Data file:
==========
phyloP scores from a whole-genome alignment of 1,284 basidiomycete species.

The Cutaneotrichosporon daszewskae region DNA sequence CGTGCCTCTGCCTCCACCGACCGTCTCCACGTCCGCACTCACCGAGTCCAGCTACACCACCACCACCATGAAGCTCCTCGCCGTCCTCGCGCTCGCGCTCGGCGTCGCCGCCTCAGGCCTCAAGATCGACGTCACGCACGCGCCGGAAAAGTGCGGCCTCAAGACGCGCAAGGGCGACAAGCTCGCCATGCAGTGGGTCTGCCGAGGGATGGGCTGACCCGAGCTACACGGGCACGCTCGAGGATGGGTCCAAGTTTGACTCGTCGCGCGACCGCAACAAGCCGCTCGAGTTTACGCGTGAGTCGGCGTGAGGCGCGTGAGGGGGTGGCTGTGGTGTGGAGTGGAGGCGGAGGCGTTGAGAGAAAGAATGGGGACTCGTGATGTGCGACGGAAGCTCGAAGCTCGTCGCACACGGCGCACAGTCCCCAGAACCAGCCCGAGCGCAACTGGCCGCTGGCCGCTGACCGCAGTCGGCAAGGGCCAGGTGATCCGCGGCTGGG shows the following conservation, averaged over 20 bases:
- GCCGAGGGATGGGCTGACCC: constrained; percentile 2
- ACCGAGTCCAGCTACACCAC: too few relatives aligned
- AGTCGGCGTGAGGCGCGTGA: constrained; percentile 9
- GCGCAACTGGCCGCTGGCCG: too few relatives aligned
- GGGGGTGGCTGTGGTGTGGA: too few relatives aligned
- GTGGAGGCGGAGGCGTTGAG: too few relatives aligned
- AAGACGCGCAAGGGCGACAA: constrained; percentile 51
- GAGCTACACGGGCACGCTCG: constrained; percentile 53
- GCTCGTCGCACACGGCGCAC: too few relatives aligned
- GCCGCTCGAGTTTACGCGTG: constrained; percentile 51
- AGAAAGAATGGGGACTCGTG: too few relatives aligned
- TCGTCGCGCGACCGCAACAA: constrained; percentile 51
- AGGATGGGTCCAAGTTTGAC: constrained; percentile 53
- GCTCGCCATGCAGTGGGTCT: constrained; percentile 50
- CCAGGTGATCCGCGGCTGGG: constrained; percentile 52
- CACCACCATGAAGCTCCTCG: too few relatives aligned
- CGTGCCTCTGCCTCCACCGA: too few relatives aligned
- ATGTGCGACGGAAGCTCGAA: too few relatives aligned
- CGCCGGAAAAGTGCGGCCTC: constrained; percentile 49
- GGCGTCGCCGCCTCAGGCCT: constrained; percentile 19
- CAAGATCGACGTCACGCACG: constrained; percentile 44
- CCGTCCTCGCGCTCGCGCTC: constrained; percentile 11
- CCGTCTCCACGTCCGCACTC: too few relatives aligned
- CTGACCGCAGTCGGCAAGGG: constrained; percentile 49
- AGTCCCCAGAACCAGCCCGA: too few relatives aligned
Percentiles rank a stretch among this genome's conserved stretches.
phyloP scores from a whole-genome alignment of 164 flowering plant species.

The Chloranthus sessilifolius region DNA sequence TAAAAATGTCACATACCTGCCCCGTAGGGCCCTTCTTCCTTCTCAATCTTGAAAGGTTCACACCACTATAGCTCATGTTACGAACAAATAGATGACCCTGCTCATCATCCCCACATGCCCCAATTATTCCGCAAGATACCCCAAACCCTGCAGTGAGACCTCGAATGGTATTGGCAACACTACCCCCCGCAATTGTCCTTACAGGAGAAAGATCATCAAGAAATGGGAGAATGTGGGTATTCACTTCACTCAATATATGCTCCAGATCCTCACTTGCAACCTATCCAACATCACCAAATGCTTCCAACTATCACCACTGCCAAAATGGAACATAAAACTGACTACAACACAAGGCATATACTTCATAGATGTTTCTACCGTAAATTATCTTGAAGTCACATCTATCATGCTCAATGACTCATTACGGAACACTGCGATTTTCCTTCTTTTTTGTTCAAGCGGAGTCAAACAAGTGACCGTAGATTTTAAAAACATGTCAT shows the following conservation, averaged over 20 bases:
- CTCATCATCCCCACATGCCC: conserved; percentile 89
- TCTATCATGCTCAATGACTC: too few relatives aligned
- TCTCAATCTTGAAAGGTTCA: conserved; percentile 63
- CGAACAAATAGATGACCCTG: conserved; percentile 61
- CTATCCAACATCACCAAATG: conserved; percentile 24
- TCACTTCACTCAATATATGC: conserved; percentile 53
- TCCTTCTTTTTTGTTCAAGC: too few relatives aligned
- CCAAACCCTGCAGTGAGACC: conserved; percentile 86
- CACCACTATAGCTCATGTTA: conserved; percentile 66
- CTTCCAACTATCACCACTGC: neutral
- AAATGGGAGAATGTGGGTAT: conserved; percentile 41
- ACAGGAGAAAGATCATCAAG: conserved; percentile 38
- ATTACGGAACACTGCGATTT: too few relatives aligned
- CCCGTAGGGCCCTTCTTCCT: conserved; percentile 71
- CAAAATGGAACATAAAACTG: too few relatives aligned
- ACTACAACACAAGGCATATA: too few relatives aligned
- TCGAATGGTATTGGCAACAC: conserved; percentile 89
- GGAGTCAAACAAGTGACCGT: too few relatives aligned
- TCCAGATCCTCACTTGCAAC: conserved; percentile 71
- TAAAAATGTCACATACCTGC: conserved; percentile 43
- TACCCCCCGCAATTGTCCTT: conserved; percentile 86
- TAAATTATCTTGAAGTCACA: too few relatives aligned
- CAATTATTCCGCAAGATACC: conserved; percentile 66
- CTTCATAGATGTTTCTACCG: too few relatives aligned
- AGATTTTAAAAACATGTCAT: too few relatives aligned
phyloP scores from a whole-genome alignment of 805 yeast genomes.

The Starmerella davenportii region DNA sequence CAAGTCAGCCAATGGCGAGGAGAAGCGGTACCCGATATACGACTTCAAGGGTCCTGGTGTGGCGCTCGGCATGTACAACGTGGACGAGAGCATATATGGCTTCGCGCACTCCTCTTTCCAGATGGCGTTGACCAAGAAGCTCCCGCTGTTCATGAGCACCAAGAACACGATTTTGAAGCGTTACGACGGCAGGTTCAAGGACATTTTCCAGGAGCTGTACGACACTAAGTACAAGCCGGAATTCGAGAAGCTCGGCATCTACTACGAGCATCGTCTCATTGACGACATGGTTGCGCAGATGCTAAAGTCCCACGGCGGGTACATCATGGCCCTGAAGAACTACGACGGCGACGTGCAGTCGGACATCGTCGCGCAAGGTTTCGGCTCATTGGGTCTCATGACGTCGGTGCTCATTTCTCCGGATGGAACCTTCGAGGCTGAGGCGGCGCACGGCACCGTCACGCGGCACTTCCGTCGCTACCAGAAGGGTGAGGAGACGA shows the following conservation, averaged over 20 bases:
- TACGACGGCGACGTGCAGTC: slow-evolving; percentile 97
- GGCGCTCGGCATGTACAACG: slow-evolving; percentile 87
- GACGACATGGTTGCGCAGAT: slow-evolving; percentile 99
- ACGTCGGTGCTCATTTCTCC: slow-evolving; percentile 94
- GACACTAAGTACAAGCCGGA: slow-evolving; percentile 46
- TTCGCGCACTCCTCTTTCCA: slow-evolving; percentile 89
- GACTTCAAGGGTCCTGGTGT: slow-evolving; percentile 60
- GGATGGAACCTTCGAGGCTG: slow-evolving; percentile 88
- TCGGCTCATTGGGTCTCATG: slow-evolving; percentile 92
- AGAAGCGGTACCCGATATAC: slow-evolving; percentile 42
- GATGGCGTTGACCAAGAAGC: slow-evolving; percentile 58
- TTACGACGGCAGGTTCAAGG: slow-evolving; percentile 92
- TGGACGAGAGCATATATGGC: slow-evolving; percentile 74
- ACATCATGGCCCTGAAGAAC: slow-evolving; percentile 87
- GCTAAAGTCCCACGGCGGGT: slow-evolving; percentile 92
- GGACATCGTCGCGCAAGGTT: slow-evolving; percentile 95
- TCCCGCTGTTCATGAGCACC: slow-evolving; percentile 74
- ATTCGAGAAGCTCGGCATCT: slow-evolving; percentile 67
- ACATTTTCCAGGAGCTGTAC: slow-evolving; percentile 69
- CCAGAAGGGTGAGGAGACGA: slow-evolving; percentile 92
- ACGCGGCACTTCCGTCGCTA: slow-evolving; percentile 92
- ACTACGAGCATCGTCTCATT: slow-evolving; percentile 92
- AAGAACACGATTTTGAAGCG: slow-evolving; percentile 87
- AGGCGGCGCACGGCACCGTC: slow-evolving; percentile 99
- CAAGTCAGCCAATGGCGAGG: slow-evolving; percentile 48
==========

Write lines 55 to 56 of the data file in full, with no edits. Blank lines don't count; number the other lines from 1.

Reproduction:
- AGATTTTAAAAACATGTCAT: too few relatives aligned
phyloP scores from a whole-genome alignment of 805 yeast genomes.